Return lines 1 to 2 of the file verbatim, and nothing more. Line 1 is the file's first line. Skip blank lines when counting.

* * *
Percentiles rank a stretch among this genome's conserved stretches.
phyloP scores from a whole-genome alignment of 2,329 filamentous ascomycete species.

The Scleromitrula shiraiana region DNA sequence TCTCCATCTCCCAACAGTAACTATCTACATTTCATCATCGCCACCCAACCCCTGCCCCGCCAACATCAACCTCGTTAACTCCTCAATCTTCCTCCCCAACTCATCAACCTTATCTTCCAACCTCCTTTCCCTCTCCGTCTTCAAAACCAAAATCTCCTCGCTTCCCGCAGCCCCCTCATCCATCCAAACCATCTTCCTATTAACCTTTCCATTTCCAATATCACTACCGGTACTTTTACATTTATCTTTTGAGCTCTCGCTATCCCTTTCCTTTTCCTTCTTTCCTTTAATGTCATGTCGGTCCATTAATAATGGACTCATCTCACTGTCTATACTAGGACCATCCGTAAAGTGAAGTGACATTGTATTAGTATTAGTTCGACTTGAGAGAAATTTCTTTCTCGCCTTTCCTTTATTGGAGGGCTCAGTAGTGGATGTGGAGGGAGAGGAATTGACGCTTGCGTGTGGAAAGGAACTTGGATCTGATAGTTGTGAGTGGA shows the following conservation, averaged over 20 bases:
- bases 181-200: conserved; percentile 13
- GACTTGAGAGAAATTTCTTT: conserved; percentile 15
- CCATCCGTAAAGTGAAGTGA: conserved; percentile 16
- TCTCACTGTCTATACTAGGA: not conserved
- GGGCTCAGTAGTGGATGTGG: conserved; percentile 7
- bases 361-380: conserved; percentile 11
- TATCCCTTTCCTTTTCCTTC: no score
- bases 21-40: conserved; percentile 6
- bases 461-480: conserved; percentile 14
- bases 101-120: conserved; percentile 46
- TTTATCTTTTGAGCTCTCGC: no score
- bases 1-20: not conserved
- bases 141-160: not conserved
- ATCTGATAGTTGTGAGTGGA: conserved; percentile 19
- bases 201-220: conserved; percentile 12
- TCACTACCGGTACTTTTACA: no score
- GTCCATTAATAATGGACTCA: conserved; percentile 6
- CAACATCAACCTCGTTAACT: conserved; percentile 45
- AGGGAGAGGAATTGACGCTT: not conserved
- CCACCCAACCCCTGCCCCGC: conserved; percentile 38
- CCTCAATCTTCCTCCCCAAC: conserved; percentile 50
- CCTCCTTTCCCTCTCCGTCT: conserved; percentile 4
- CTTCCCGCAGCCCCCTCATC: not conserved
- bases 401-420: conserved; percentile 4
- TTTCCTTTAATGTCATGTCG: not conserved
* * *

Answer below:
Percentiles rank a stretch among this genome's conserved stretches.
phyloP scores from a whole-genome alignment of 2,329 filamentous ascomycete species.